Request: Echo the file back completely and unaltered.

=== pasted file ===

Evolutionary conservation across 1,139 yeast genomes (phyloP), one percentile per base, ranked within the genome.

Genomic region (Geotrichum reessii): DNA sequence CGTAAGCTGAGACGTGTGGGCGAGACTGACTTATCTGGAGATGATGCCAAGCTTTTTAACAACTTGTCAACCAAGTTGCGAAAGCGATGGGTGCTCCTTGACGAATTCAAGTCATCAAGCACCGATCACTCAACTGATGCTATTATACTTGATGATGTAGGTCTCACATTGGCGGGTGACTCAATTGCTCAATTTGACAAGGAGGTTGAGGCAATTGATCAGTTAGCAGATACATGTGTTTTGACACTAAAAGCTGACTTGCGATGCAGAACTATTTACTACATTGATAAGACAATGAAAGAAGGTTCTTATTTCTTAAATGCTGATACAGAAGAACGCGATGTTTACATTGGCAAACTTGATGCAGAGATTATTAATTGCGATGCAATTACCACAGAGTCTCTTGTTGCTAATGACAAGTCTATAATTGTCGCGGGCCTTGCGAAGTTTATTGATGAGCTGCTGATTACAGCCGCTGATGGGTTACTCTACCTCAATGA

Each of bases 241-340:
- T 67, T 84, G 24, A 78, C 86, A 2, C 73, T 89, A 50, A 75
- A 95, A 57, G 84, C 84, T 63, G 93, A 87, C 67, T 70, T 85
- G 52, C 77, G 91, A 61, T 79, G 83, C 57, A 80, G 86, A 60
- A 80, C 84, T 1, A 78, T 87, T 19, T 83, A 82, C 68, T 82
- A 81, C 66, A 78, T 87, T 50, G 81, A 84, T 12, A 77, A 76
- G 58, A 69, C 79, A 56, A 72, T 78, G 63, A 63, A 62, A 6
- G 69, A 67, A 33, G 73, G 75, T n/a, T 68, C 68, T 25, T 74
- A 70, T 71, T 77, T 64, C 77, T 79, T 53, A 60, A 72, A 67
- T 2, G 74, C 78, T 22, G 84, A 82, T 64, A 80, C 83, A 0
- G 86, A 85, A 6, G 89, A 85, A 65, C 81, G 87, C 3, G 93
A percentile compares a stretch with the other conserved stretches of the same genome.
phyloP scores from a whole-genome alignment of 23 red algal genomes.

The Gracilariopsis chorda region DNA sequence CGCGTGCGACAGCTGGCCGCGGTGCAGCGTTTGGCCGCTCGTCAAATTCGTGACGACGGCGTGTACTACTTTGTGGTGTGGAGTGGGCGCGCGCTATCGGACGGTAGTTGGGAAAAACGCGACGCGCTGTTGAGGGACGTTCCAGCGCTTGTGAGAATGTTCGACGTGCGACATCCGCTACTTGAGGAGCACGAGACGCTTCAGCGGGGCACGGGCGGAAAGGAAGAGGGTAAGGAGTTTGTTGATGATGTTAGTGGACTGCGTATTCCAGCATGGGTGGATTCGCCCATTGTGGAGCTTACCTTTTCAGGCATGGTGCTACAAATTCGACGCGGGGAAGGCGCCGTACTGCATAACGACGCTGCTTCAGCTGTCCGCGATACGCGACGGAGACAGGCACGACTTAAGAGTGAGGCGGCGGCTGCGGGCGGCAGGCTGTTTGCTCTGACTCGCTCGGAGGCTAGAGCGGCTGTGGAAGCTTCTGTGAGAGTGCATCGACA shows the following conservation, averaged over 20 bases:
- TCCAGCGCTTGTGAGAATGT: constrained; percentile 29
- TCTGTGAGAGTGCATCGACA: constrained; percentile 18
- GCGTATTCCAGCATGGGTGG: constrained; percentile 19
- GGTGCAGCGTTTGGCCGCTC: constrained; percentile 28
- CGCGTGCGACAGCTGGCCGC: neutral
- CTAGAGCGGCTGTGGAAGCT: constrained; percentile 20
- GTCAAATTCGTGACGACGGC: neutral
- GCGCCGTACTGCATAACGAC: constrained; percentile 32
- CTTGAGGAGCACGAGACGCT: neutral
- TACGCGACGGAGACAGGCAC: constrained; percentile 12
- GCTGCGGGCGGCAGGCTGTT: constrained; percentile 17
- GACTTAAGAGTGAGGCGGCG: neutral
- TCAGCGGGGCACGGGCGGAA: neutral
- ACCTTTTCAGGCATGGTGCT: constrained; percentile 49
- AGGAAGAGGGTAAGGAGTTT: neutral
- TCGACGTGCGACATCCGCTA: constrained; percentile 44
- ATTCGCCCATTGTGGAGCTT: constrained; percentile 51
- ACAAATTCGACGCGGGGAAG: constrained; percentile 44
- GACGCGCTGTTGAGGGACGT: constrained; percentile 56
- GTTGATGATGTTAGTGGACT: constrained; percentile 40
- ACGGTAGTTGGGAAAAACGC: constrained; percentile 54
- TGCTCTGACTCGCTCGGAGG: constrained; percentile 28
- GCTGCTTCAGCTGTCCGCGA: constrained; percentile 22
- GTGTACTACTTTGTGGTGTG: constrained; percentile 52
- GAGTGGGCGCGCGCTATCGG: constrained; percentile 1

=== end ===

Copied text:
Evolutionary conservation across 1,139 yeast genomes (phyloP), one percentile per base, ranked within the genome.

Genomic region (Geotrichum reessii): DNA sequence CGTAAGCTGAGACGTGTGGGCGAGACTGACTTATCTGGAGATGATGCCAAGCTTTTTAACAACTTGTCAACCAAGTTGCGAAAGCGATGGGTGCTCCTTGACGAATTCAAGTCATCAAGCACCGATCACTCAACTGATGCTATTATACTTGATGATGTAGGTCTCACATTGGCGGGTGACTCAATTGCTCAATTTGACAAGGAGGTTGAGGCAATTGATCAGTTAGCAGATACATGTGTTTTGACACTAAAAGCTGACTTGCGATGCAGAACTATTTACTACATTGATAAGACAATGAAAGAAGGTTCTTATTTCTTAAATGCTGATACAGAAGAACGCGATGTTTACATTGGCAAACTTGATGCAGAGATTATTAATTGCGATGCAATTACCACAGAGTCTCTTGTTGCTAATGACAAGTCTATAATTGTCGCGGGCCTTGCGAAGTTTATTGATGAGCTGCTGATTACAGCCGCTGATGGGTTACTCTACCTCAATGA

Each of bases 241-340:
- T 67, T 84, G 24, A 78, C 86, A 2, C 73, T 89, A 50, A 75
- A 95, A 57, G 84, C 84, T 63, G 93, A 87, C 67, T 70, T 85
- G 52, C 77, G 91, A 61, T 79, G 83, C 57, A 80, G 86, A 60
- A 80, C 84, T 1, A 78, T 87, T 19, T 83, A 82, C 68, T 82
- A 81, C 66, A 78, T 87, T 50, G 81, A 84, T 12, A 77, A 76
- G 58, A 69, C 79, A 56, A 72, T 78, G 63, A 63, A 62, A 6
- G 69, A 67, A 33, G 73, G 75, T n/a, T 68, C 68, T 25, T 74
- A 70, T 71, T 77, T 64, C 77, T 79, T 53, A 60, A 72, A 67
- T 2, G 74, C 78, T 22, G 84, A 82, T 64, A 80, C 83, A 0
- G 86, A 85, A 6, G 89, A 85, A 65, C 81, G 87, C 3, G 93
A percentile compares a stretch with the other conserved stretches of the same genome.
phyloP scores from a whole-genome alignment of 23 red algal genomes.

The Gracilariopsis chorda region DNA sequence CGCGTGCGACAGCTGGCCGCGGTGCAGCGTTTGGCCGCTCGTCAAATTCGTGACGACGGCGTGTACTACTTTGTGGTGTGGAGTGGGCGCGCGCTATCGGACGGTAGTTGGGAAAAACGCGACGCGCTGTTGAGGGACGTTCCAGCGCTTGTGAGAATGTTCGACGTGCGACATCCGCTACTTGAGGAGCACGAGACGCTTCAGCGGGGCACGGGCGGAAAGGAAGAGGGTAAGGAGTTTGTTGATGATGTTAGTGGACTGCGTATTCCAGCATGGGTGGATTCGCCCATTGTGGAGCTTACCTTTTCAGGCATGGTGCTACAAATTCGACGCGGGGAAGGCGCCGTACTGCATAACGACGCTGCTTCAGCTGTCCGCGATACGCGACGGAGACAGGCACGACTTAAGAGTGAGGCGGCGGCTGCGGGCGGCAGGCTGTTTGCTCTGACTCGCTCGGAGGCTAGAGCGGCTGTGGAAGCTTCTGTGAGAGTGCATCGACA shows the following conservation, averaged over 20 bases:
- TCCAGCGCTTGTGAGAATGT: constrained; percentile 29
- TCTGTGAGAGTGCATCGACA: constrained; percentile 18
- GCGTATTCCAGCATGGGTGG: constrained; percentile 19
- GGTGCAGCGTTTGGCCGCTC: constrained; percentile 28
- CGCGTGCGACAGCTGGCCGC: neutral
- CTAGAGCGGCTGTGGAAGCT: constrained; percentile 20
- GTCAAATTCGTGACGACGGC: neutral
- GCGCCGTACTGCATAACGAC: constrained; percentile 32
- CTTGAGGAGCACGAGACGCT: neutral
- TACGCGACGGAGACAGGCAC: constrained; percentile 12
- GCTGCGGGCGGCAGGCTGTT: constrained; percentile 17
- GACTTAAGAGTGAGGCGGCG: neutral
- TCAGCGGGGCACGGGCGGAA: neutral
- ACCTTTTCAGGCATGGTGCT: constrained; percentile 49
- AGGAAGAGGGTAAGGAGTTT: neutral
- TCGACGTGCGACATCCGCTA: constrained; percentile 44
- ATTCGCCCATTGTGGAGCTT: constrained; percentile 51
- ACAAATTCGACGCGGGGAAG: constrained; percentile 44
- GACGCGCTGTTGAGGGACGT: constrained; percentile 56
- GTTGATGATGTTAGTGGACT: constrained; percentile 40
- ACGGTAGTTGGGAAAAACGC: constrained; percentile 54
- TGCTCTGACTCGCTCGGAGG: constrained; percentile 28
- GCTGCTTCAGCTGTCCGCGA: constrained; percentile 22
- GTGTACTACTTTGTGGTGTG: constrained; percentile 52
- GAGTGGGCGCGCGCTATCGG: constrained; percentile 1